Before the assessment, think about the following points. Make notes and bring them to the assessment with you. 

  • Do you want, or are you able, to carry on caring for your family member or friend?
  • If you’re prepared to continue, is there anything that could make your life easier?
  • Without support, is there a risk that you might not be able to continue caring for your family member or friend?
  • Do you have any physical or mental health problems, including stress or depression, that make your role as a carer more difficult?
  • Does being a carer affect your relationships with other people, including the person you’re caring for as well as other family and friends?
  • If you have a job, does being a carer cause problems with your work?
  • Make a note of any other activities that are impacted by your caring responsibilities – from study or exercise to hobbies or socialising. 
  • Would you like to do some training, voluntary work or paid work? If so, what would you like to do?

What to expect from the assessment

Who will do it?

The carer’s assessment is organised by social services and is carried out by a trained social worker, another professional (such as an occupational therapist) or a local voluntary organisation. The local authority should explain this to you in advance.

Where will it be carried out?

Most assessments are carried out in a face-to-face meeting. This should be in a private place, either at your home or in the council offices. The meeting should take place at a time and place that’s convenient for you. Some local authorities offer assessments over the phone or online.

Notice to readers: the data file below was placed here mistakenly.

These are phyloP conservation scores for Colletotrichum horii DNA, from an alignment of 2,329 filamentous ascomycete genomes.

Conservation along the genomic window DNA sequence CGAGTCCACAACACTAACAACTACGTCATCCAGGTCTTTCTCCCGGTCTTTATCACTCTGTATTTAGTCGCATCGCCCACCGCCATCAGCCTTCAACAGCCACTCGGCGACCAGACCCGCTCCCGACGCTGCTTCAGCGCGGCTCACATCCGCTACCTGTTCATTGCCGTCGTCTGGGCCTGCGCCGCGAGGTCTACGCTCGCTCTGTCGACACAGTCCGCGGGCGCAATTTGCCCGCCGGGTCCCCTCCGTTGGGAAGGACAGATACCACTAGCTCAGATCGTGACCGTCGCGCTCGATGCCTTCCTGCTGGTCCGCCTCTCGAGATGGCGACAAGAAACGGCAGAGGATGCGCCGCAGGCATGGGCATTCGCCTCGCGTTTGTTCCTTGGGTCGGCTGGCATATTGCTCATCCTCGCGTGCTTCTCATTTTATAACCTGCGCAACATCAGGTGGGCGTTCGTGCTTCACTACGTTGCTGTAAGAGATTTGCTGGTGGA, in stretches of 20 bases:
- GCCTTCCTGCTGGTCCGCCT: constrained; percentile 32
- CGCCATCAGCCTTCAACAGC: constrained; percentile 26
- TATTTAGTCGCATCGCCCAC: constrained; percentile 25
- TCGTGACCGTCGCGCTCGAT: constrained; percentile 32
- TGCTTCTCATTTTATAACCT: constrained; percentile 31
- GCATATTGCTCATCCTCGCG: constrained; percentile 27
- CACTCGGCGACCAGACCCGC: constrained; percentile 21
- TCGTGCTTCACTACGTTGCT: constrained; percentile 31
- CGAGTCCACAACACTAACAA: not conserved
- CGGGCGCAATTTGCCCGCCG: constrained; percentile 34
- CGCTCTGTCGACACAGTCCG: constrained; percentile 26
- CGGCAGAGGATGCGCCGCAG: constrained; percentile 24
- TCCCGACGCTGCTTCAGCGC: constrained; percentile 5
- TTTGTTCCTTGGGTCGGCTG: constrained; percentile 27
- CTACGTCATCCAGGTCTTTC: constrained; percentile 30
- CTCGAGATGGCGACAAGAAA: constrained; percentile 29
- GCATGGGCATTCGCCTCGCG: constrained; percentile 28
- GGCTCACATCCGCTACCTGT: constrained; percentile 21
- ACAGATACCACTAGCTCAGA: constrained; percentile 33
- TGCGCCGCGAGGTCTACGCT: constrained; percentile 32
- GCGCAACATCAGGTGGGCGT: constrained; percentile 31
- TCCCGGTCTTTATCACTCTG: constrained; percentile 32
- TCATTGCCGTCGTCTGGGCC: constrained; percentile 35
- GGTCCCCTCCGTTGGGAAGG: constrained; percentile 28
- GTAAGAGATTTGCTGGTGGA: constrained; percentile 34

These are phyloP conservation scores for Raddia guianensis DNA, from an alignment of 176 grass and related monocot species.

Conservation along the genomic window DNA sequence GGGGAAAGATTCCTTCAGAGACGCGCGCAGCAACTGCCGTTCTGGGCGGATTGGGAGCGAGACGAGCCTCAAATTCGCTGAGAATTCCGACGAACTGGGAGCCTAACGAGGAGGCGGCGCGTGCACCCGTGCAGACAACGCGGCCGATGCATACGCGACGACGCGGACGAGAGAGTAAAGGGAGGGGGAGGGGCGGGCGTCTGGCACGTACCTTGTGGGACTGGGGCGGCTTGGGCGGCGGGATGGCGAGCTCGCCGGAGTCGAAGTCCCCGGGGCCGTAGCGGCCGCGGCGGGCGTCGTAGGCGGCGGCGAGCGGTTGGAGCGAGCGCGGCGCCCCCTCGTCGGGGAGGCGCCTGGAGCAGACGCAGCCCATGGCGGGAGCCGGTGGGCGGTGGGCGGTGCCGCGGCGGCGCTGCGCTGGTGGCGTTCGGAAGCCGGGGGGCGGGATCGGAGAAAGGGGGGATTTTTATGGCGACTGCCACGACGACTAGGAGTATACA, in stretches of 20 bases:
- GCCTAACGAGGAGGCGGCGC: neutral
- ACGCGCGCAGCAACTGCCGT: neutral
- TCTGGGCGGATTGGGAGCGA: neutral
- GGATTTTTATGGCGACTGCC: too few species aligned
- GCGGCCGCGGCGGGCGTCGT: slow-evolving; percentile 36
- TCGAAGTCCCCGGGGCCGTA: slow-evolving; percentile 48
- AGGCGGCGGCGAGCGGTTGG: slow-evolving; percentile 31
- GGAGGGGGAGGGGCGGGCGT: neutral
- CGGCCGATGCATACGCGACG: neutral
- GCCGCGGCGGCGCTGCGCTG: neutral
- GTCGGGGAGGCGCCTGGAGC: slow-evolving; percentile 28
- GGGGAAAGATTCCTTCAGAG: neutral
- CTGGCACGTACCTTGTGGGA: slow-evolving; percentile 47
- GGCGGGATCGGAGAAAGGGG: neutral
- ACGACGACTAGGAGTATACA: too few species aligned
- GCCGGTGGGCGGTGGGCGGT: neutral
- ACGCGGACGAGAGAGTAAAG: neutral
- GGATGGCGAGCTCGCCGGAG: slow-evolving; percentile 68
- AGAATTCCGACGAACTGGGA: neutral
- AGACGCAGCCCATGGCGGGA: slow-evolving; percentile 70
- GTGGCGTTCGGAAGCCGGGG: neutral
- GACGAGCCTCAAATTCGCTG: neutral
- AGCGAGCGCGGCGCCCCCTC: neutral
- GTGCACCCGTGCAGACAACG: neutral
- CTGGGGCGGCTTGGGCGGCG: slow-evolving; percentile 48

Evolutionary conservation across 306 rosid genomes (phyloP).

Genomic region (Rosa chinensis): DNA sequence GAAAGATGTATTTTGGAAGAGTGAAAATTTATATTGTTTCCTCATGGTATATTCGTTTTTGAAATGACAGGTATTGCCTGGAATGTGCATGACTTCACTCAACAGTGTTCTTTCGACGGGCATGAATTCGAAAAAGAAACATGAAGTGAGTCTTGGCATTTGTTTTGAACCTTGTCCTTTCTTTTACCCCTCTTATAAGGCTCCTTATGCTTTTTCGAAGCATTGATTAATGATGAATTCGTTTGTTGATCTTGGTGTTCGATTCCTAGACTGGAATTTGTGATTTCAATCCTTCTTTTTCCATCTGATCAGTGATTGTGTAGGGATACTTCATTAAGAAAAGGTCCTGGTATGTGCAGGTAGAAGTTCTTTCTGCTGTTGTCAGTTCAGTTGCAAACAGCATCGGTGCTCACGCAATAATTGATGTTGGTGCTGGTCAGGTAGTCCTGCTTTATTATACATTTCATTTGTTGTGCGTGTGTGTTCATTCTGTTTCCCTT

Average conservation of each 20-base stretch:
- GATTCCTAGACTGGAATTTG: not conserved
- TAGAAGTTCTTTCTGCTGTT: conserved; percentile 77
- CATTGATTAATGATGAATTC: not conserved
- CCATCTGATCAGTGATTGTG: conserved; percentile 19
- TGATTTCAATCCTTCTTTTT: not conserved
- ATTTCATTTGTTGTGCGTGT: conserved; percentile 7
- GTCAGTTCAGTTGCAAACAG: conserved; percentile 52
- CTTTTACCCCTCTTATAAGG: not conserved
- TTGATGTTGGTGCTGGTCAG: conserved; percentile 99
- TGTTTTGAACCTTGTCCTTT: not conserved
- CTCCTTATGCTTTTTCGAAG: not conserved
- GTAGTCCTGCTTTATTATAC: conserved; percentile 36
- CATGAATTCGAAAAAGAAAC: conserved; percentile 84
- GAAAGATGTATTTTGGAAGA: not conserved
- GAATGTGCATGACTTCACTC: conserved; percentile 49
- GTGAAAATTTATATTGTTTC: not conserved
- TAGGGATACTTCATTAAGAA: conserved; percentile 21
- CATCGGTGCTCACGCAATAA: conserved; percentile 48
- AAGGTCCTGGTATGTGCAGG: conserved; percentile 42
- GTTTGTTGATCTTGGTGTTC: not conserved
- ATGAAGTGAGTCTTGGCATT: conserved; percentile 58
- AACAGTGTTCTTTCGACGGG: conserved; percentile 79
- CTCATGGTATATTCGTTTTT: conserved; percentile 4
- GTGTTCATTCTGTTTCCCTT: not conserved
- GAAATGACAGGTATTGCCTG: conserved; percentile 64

Can I take someone with me?

You can include the person you’re caring for at the meeting. However, this doesn’t have to be the case. You can also ask for a family member, friend or a professional advocate to be present. Let the council know in advance about anyone who will be accompanying you.  

Think carefully about who you’ll ask to attend with you. If the person you care for is present throughout the assessment, will you feel able to talk freely? If you have doubts about this, ask for a separate assessment.

If you would like support from an independent advocate, you can ask the local authority to recommend a suitable service, or contact an advocacy organisation, such as the the Older People’s Advocacy Alliance or VoiceAbility.

What does the assessment involve?

The assessment is a discussion to look at how caring affects your life, including your physical, mental and emotional needs. The following areas should be covered in the interview:

  • your caring role
  • your feelings and choices about caring
  • your health
  • your work
  • other family commitments
  • what you enjoy doing to relax
  • planning for emergencies
  • whether you’re willing or able to carry on in your caring role.

If any of the above issues aren’t discussed, make sure you raise them yourself if they are relevant.

What should I tell them?

Be honest about your caring role and how it affects your life. Don’t try to put on a brave face or play down your responsibilities. It’s best to be realistic about the situation, including the limits of the care you’re willing and able to provide. If you aren’t honest about the impact on your life, you could miss out on valuable help and support.

It may not be realistic for you to provide all the support that your loved one needs, so don’t feel guilty if you can’t do it all.

What happens afterwards?